The latest McKinsey Global Institute report, published this January, reveals that most of the tasks today can be done with the currently available technology. The report also stated that automation will change the way work is done in many industries, mining included. Australian Mining further indicates that the smart mining industry is set for a “boom.”
This claim is backed up Transparency Market Research’s study released last November 2016, which said that the smart mining market is bound for growth in the coming years. The global smart mining market was assessed to be worth US$5.98 billion in 2014. By 2024, the market is projected to climb up to US$22.59 billion. Furthermore, it cites the introduction of mining automation and smart mining technologies in production as the trigger for the global mining industry’s transformation.
The mining industry is now embracing automation in its processes. According to GineersNow, this shift is a response to the need to reduce mining costs while increasing efficiency and quantity in production. A 2015 study from Mining Journal reported that the demand for industrial automation and control systems, equipment control, updated mine-surveying technologies, and simulator training increased during the past decade.
Why automated mining?
Smart mining technologies can be seen in two aspects: software and process automation and automated control on mining equipment.
In a publication by EY (formerly known as Ernst & Young), productivity is listed in the third spot of the top 10 business risks faced by mining and metals. The publication detailed that miners are struggling to improve in this area, especially in assets productivity.
With the aid of the automated production management software, delays and problems will be kept to a minimum. Monitoring and management can be organized more efficiently. If there are problems encountered, contingency plans are easier to carry out. Some companies, like Swedish mining corporation Sandvik and Pennsylvania-based software development company Bentley, offer production management and software solutions for mining companies to use. Sandvik’s production management software provides mining companies with real-time data of production delays and problems, allowing the management to make immediate corrective action to address the issues.
On the other hand, mining automation will also emphasize the improvement in the production quantity and quality without compromising the safety of the miners. Once automated, transport crawlers, bucket-wheel excavators, surface drilling equipment and mechanical cutting machines will speed up the daily mining process while extracting more minerals than usual.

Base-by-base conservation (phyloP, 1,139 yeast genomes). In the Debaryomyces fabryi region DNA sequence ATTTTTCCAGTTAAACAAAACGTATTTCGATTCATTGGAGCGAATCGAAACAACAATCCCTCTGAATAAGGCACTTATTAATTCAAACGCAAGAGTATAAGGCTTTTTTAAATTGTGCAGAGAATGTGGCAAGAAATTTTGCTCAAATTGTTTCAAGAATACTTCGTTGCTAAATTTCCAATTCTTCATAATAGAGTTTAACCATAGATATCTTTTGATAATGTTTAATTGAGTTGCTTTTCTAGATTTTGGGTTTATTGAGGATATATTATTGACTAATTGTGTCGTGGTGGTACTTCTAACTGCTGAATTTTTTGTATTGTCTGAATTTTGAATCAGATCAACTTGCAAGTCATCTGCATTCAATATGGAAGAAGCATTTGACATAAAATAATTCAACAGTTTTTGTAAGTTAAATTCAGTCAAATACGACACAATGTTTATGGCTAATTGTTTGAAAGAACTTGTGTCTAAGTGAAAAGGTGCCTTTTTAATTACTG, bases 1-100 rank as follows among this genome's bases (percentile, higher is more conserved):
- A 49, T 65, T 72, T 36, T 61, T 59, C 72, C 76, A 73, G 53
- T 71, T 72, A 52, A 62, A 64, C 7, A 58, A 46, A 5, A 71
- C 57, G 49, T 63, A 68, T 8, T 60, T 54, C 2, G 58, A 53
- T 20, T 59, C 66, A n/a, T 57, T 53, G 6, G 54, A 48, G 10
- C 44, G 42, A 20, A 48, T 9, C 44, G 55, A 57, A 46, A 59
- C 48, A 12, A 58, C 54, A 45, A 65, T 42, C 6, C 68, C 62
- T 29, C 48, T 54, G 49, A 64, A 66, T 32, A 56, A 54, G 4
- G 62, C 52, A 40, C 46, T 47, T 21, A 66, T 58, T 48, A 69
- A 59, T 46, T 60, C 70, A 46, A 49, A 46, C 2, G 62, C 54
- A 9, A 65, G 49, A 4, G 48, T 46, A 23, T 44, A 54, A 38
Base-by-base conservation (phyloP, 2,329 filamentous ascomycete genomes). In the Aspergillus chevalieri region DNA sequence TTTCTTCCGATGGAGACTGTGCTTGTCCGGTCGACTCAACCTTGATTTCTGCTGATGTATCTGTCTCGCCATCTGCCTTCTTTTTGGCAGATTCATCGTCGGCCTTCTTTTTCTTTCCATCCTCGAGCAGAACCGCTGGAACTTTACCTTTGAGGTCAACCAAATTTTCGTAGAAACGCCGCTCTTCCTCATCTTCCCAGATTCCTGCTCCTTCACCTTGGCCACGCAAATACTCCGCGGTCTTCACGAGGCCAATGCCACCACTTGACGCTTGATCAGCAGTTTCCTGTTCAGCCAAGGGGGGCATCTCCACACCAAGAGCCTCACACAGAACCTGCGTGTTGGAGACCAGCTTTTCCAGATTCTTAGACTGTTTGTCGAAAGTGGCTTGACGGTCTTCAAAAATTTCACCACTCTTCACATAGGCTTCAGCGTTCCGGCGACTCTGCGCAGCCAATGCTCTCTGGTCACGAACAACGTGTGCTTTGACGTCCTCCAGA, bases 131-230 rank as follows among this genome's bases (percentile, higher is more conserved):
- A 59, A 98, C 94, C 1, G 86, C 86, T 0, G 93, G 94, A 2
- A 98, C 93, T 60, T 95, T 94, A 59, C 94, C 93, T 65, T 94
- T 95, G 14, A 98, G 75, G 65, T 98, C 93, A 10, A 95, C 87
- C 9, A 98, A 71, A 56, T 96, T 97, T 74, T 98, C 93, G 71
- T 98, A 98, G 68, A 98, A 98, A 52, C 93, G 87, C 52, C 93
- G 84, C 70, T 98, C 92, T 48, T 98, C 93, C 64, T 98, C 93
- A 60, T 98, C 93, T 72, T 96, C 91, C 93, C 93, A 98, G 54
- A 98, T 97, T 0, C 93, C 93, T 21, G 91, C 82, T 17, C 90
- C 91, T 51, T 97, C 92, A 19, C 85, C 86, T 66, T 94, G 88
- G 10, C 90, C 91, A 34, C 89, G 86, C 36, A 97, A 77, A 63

Automatic control also allows remote monitoring for miners. This especially helpful in ensuring the workers’ safety during dangerous processes like blasting and drilling. The miners can look on in a safe distance or in control rooms while operating the computerized equipment.
However, machines replacing the human workforce from the mining process can create a ripple of effects not only in the mining industry but also in the labor industry, as the employment of some miners is, inevitably, on the line.
Raw minerals, economy, and environment
Mining automation has also made its way in the raw minerals industry. Russian company World of Diamonds Group uses automated systems installed with infrared detectors over conventional crushers. They use this for the primary crushing process that expands the size of diamonds surviving the recovery process—without compromising the quality of the stone,
Raw mineral firms taking on automated technologies will not only reap the benefits mentioned in the earlier section but will also be more flexible. In Mining Review Africa’s interview with Dr. Gordon Smith, Anglo American Platinum’s executive technical head, the mining industry will gain more flexibility when it comes to determining a mine’s layout.
If an automated equipment update is done, mining companies can alter the design of the mines and streamline their operation and production will be more flexible. Consequently, the mines will also become more adaptable in various economic conditions.
According to Mainland Machinery, automation will also reduce not just the health hazards for workers but also the environmental destruction brought about by mining base metals and raw minerals. The greater control over the production which automated equipment give, the bigger opportunity and the more time there is for to accurately assess their impact on the environment. It even paves way for the industry firms to develop ways and methods to lessen or, better yet, eliminate the detrimental effects on nature their explorations and drillings might have.
As technology advances with time, companies adapt their methods to keep going. For the mining industry to remain alive, its players must similarly adapt to the changes and update their equipment to keep the production going, to address health, safety, and environmental concerns, to improve low output and to have a greater control over the quality of the minerals produced and extracted from the earth.
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